When Joseph and Mary came to the Temple forty days after Jesus was born in order to fulfill the ritual of the presentation of the firstborn, Mary was adjusting to life with a new baby and a husband.
She probably wasn’t thinking about all the struggles and hard times that would lie ahead for her baby boy.
At least not until Simeon comes up to her and tells her that her son is destined for the fall and rise of many and that a sword will pierce her own heart, causing profound suffering. At that moment Mary might have begun to wonder just what she had agreed to when she had said “yes” to the angel’s request a little less than a year before. As Simeon, and later Anna, spoke to her, Mary must have begun to realize that, as Venerable Fulton Sheen put it, “from that moment on, every time she would lift infant hands, she would see fall across them the shadow of nails.”
In her role as Jesus’ first and most perfect disciple, Mary shows us that the suffering lies at the heart of being a Christian. Almost from the moment of his birth, she was aware of his ultimate destiny. She was willing to follow her son to the cross. Are we willing to follow him to our own Calvary?
First Reading Reflection
This passage from Malachi at times in the liturgy is applied to John the Baptist: “Lo, I am sending my messenger to prepare the way before me”; and at other times—as on this Feast of the Presentation—to our Lord himself: “Suddenly there will come to the temple the LORD whom you seek.” Both the one who goes before and the One who comes after are referred to as a “messenger.” Of course, St. John the Baptist is the first messenger of the “messenger of the covenant,” which John foretells and which Jesus fulfills.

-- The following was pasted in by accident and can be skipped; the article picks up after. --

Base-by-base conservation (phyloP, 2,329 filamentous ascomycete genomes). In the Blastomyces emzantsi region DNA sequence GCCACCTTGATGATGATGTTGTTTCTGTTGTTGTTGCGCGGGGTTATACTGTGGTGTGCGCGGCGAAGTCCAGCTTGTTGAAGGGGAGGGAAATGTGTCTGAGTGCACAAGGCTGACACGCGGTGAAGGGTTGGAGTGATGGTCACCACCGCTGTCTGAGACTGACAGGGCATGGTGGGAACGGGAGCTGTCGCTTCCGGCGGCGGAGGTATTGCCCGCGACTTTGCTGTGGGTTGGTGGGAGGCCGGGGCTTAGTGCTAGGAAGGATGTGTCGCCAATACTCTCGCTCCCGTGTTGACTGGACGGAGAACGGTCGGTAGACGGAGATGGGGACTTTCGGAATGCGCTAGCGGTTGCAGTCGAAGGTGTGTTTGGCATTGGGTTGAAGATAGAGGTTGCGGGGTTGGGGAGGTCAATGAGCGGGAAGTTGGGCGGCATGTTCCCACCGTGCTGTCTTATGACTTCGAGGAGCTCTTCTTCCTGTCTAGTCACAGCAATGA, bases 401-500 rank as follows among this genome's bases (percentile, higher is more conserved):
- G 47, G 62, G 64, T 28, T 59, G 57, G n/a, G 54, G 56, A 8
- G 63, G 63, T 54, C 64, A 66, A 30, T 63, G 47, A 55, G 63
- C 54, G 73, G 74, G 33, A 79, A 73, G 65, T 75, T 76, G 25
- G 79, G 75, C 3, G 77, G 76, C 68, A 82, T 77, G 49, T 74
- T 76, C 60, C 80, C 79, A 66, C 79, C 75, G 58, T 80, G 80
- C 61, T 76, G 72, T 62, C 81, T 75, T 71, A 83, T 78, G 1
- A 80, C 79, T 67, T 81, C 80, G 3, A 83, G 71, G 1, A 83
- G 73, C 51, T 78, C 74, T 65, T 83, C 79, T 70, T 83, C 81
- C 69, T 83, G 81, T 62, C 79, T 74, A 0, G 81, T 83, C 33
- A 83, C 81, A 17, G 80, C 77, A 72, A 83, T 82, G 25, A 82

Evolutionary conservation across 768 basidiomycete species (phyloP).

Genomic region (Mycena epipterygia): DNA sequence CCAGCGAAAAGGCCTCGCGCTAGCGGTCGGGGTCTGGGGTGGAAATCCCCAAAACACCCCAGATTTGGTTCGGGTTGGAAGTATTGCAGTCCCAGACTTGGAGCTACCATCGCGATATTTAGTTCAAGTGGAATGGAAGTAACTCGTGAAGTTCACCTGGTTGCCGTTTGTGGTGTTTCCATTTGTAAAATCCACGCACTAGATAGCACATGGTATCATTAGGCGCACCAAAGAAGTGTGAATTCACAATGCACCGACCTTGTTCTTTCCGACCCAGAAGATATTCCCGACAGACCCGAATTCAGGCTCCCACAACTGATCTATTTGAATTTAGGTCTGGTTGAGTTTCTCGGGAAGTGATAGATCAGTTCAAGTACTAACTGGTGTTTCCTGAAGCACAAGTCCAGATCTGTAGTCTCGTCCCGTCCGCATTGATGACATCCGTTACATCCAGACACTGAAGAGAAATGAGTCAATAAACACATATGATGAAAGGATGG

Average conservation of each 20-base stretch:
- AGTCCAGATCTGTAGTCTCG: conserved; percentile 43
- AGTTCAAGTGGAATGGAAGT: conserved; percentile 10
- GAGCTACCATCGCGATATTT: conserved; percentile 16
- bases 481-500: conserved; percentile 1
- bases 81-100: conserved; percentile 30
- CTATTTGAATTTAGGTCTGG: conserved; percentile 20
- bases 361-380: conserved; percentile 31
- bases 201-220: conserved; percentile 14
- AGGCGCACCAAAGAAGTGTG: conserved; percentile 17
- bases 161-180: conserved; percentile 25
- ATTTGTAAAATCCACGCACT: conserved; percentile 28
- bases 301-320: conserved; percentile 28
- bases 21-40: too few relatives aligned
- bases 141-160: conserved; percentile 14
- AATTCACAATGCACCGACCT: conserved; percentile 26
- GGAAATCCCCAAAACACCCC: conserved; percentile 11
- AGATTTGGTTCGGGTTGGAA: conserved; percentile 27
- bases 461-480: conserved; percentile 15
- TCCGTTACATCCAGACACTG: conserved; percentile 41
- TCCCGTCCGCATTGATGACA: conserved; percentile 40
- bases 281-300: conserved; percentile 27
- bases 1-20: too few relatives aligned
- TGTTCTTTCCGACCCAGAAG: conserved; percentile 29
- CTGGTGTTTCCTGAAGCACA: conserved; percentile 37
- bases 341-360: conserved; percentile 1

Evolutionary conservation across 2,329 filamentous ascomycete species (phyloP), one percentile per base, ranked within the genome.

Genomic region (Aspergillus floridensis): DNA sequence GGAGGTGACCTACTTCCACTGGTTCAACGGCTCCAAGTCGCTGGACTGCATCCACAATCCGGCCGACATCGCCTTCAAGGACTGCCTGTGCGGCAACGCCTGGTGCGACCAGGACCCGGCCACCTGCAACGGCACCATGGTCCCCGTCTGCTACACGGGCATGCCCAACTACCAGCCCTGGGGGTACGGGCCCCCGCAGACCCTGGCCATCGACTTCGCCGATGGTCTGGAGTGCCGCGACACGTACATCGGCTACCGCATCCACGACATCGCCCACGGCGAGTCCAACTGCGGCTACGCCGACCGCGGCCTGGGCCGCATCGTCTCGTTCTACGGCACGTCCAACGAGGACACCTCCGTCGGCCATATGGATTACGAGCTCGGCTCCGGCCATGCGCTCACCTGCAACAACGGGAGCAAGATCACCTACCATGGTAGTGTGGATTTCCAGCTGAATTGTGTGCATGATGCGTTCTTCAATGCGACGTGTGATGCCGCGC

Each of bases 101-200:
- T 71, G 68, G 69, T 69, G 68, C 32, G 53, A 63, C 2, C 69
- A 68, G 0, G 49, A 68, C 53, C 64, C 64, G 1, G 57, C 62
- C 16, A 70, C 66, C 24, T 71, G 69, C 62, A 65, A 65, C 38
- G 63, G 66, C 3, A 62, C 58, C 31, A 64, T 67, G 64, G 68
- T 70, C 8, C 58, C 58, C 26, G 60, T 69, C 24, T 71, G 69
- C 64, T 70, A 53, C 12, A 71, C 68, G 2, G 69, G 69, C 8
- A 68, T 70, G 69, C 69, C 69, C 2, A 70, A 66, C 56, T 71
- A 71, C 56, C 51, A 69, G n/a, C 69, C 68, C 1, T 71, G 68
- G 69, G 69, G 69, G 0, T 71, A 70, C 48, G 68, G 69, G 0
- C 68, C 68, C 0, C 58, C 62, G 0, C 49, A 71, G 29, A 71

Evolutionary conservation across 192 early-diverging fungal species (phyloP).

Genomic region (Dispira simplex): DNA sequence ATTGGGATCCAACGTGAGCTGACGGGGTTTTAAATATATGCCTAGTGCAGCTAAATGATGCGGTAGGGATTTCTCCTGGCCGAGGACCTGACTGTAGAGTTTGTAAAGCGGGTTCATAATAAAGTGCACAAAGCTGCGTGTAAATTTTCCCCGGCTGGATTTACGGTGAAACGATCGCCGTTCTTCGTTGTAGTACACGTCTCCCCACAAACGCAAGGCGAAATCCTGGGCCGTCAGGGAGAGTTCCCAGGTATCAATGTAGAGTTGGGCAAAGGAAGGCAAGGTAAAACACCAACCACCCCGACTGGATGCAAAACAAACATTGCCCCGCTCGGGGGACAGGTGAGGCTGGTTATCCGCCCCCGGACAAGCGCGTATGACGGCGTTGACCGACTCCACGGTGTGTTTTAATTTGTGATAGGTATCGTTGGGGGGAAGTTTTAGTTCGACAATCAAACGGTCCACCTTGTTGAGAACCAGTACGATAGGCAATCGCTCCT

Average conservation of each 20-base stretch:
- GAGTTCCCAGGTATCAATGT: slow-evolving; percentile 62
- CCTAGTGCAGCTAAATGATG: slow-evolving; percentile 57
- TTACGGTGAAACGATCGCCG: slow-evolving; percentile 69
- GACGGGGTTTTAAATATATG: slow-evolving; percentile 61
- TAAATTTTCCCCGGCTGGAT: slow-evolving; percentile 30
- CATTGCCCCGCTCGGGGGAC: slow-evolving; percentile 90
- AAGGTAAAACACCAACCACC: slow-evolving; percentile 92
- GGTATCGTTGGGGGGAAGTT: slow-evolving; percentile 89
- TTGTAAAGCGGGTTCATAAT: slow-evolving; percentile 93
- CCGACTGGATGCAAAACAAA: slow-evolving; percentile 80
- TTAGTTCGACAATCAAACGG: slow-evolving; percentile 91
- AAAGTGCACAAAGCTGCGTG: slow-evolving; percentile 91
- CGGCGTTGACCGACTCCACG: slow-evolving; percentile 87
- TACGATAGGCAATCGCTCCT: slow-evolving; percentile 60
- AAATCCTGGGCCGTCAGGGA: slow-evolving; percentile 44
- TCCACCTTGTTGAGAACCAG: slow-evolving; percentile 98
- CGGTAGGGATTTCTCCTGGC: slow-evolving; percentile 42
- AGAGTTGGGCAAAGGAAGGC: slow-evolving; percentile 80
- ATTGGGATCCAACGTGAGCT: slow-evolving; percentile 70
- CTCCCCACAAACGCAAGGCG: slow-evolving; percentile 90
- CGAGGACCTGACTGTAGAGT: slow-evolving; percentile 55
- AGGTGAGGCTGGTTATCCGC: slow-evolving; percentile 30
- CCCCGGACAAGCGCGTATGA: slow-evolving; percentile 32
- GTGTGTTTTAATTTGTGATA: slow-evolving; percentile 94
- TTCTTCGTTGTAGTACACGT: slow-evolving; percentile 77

Interestingly, Malachi, the name of this prophet whose text we are reading, also means “my messenger.” This reminds us that each of us is to serve in this same kind of prophetic role in the world in which we find ourselves. Each of us, as a part of the pleasing sacrifice to the Lord that our new covenant lives present, is to prepare for the Lord’s coming in the lives of others by testifying to his coming into the temple of the Holy Spirit, which we are! Our experience of faith often includes refinement in the fires of temptation, and the moral purification from sin that is like the lye applied to cleanse and whiten wool. Once tried and tested and so refined, we can shine like silver or gold before those who need a testimony as to the eternal value of life in Christ.
Second Reading Reflection
In our second reading we find the same principle that we found in our first. Jesus himself was tested and suffered to win the possibility of our own purification. In so doing, he unites himself directly with each one of us. And that is, in a certain sense, the very substance of what we celebrate on this feast. God himself, the One entirely beyond time, enjoying the eternal peace of his immutable beatitude deigns to enter the realm of change. He comes down from the divine rest to enter into our human restlessness. Embedded, as we are, in the realm of matter and change, we are subject to constant change—the change of incline, of growth, as well as the change of decline, of death.